50 for 50 Spotlight: Chalak Richards (JD '12)
"Pepperdine Caruso Law is a leader in many spaces in the legal world, and I want us to be a true leader in the areas of diversity by making the law a place for all to belong."
For Chalak Richards (JD '12), success comes in more forms than numbers and rankings. Success, she describes, is seeing Caruso Law students and alumni find their place in the legal community. Success is moral excellence. For some, success is a precise position. For others, it's a path. But for all, Chalak says, "it's the spark of purpose."
As Assistant Dean in the Career Development Office (CDO), Richards supports JD students and alumni in the pursuit of meaningful legal employment. She oversees a team that provides career programming and individualized employment services. These services do not end at graduation; CDO prides itself on lifetime career services to our alumni. Richards helps develop and maintain relationships with alumni and employers in order to foster future opportunities for students. Additionally, Richards is Co-Director of the Parris Institute for Professional Excellence at Caruso Law.
This fall, Richards will transition into a new role as Assistant Dean of Student Life, Diversity, and Belonging where she will strengthen partnerships with Caruso Law alumni and the broader legal community. In this role, she will also address pipeline issues for historically underrepresented communities, provide mentorship and support for our current students, and build a closer community among our alumni. "My overarching goal," she explains, "is to help all members of the Caruso Law family know that this is a home for them. No student or alumnus is a guest in the law - all belong here and all represent us well. I seek to increase our awareness and diversity across all levels, building on the successes of Diversity Week, our admissions office, and the Dean's Speaker Series."
This week we turn the spotlight on Richards, a leader in her own right, whose engagement with students and commitment to empowering others has helped to shape the success of this legal institution. And she does it with grace, style, and a secret stash of high heels kept in her office!
What steered you into the legal field? More specifically, what led you to Pepperdine?
I worked as an urban missionary with children in high-risk neighborhoods for two years before entering law school. I came to law school to provide support for those kids, to be in a place to amplify their voices and help them to matter in a different way. I wanted them to see that someone who looked like them and came from an immigrant family very similar to theirs could accomplish this great thing. I chose Pepperdine as a law school because it was a place where I felt valued, and that my purpose would be affirmed.
How does your career with CDO compare to your career in practice? What's one story from your time in immigration law that you will never forget?
Being in practice was an incomparable experience. I loved practicing law and only left for the opportunity to work with Pepperdine. There are so many moments that mattered to me, but one that stands out is winning a case on appeal that many thought impossible. Being able to get my client released from immigration custody after more than a year and seeing him go home to his family - watching his children hug him and then attending his wedding - that meant everything to me. Seeing that my work mattered to this family on such an intimate and immediate level, and hearing them thank me at their wedding for allowing them to have that moment, validated my purpose as helping people to find their best places and be their best selves.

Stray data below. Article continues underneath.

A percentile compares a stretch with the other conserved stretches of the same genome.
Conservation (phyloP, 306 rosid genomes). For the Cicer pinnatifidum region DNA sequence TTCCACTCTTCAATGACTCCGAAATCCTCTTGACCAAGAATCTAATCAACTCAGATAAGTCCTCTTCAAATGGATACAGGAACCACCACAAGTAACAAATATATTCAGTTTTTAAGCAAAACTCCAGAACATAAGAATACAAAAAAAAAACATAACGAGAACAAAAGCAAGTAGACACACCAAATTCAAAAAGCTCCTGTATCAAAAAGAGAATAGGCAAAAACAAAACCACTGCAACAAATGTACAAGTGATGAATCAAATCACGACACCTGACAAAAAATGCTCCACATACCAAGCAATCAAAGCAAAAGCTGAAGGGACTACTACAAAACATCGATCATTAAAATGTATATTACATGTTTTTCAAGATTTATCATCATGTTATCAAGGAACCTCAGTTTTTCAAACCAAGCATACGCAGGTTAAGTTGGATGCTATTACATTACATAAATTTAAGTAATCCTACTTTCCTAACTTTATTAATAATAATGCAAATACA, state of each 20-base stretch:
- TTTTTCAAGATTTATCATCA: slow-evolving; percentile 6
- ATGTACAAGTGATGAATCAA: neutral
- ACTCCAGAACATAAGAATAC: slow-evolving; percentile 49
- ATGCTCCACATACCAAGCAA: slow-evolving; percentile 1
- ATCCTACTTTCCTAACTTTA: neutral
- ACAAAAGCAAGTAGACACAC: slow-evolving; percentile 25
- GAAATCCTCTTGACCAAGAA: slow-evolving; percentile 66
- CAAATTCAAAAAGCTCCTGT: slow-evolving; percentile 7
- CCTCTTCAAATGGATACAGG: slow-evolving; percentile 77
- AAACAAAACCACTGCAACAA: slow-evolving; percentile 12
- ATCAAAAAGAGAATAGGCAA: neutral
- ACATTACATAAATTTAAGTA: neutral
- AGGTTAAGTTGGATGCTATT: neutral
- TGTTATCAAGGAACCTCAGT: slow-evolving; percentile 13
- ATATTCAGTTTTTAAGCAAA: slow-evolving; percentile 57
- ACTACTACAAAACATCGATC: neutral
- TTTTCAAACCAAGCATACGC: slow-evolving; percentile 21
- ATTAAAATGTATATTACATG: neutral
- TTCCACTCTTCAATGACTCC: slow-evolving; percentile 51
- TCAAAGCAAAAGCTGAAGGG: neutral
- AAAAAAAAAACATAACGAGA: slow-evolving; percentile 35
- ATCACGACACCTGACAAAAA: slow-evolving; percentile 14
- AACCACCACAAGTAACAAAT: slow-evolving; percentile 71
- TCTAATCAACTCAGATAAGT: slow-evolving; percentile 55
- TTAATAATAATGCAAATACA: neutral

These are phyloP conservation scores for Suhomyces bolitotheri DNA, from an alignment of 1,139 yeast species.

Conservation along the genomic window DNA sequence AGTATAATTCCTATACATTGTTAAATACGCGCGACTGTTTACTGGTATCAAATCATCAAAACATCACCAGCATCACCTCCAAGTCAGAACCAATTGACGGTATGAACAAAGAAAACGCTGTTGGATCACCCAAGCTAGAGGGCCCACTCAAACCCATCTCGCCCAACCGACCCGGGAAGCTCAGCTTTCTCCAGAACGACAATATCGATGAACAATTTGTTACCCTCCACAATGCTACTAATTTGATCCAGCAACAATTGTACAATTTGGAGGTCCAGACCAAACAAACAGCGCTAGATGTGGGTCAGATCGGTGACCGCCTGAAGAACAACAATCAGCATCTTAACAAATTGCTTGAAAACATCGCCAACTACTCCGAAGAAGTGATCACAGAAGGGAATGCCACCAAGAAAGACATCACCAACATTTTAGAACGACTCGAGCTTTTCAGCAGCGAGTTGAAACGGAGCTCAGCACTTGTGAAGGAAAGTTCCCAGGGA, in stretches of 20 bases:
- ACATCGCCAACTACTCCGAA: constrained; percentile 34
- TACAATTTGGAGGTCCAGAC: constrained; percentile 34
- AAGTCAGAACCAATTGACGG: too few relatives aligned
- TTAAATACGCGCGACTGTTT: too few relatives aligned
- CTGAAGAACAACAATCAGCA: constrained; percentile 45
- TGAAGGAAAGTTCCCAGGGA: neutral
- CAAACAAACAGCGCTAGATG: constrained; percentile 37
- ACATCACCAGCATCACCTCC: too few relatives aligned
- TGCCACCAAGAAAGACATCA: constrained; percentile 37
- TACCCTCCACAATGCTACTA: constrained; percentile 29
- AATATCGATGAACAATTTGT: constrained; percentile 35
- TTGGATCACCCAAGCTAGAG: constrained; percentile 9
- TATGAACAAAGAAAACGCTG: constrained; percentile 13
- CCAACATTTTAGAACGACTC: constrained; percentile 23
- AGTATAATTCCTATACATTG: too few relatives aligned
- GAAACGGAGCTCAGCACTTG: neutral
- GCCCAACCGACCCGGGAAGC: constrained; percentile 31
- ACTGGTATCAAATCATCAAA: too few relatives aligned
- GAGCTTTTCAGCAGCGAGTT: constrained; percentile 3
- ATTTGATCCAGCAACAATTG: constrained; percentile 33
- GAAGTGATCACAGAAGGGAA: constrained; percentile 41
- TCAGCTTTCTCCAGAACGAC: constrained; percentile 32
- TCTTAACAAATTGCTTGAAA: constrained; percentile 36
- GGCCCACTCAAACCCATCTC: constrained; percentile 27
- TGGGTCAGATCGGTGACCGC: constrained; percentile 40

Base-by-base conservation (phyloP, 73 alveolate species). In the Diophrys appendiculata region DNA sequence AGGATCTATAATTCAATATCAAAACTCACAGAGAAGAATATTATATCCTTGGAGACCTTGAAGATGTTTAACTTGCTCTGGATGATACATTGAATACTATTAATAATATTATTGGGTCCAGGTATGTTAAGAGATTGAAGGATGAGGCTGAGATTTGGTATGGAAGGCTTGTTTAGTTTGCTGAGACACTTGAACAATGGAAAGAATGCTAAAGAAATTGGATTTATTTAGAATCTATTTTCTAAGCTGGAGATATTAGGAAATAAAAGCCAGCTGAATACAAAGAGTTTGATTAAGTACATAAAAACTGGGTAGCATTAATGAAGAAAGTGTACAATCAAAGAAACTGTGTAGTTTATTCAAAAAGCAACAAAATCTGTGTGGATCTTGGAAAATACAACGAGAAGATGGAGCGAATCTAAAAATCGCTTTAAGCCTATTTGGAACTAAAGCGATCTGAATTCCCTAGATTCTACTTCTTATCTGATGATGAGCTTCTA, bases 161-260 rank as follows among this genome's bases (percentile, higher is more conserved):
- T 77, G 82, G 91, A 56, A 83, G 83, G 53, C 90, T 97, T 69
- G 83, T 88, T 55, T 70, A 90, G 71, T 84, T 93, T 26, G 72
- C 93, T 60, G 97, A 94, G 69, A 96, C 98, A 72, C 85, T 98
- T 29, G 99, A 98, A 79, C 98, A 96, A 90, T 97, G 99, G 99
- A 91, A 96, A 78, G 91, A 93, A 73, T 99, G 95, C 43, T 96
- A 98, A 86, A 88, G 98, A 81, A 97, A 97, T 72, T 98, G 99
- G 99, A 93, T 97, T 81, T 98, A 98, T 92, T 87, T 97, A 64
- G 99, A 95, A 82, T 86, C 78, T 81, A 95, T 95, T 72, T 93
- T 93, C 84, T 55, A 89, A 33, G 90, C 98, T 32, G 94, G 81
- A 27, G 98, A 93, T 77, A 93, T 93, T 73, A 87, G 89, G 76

How did a Christian legal education influence your professional trajectory?
The Bible says that justice and righteousness are the foundations of God's throne. Jesus is called our advocate before the Father. Scripture repeatedly uses legal analogies to describe our salvation. To me, the law is supposed to be rooted in the foundations and mores of Christian faith: while all that we do has consequences, the grace and mercy of God act to free us from those consequences. Christian legal education isn't just about making people act the way that we want or forcing a certain moral code/ethos on society; it's meant to develop lawyers who walk out faith with the highest personal ethics and professional mores. It's meant to make us "wise as serpents and harmless as doves," so we are wise in how we interact with the systems and laws, wise in our analysis and as smart as Daniel, Shadrach, Meshach, and Abednego in how we work, but harmless in how we impact others. We are to leave others better, systems better, justice stronger - to me, that is what a Christian legal education is supposed to produce.
Is there someone who played a mentor role for you while studying at Pepperdine?
I'm privileged to be able to work with many of my mentors now! Dean Goodno (Prof. Goodno then), Dean Perrin (now Vice-President Perrin), Prof. Caldwell, Professor Boliek, and Professor Goodman were instrumental in my education at Pepperdine. They encouraged me, pushed me, and now that I am back, provide me with unfailing support.
What do you hope to see for the next fifty years of Pepperdine Caruso Law school?
I hope that we are a school that is a leader in ethics, mores, and thoughts. I hope that we are not just academically excellent with increasing jobs, LSAT/GPA, etc. I hope that we are a morally excellent institution that produces lawyers who don't just say they are here to change the world, but actually do so by working smarter and with integrity, thoughtfully speaking truth in love to places of power, and living lives of mercy and justice to the broken and powerless.
Chalak leaves us with this thought: "I hope that we are a place that heals individuals, communities, and even nations through our commitment to practicing law in a way that honors God and others."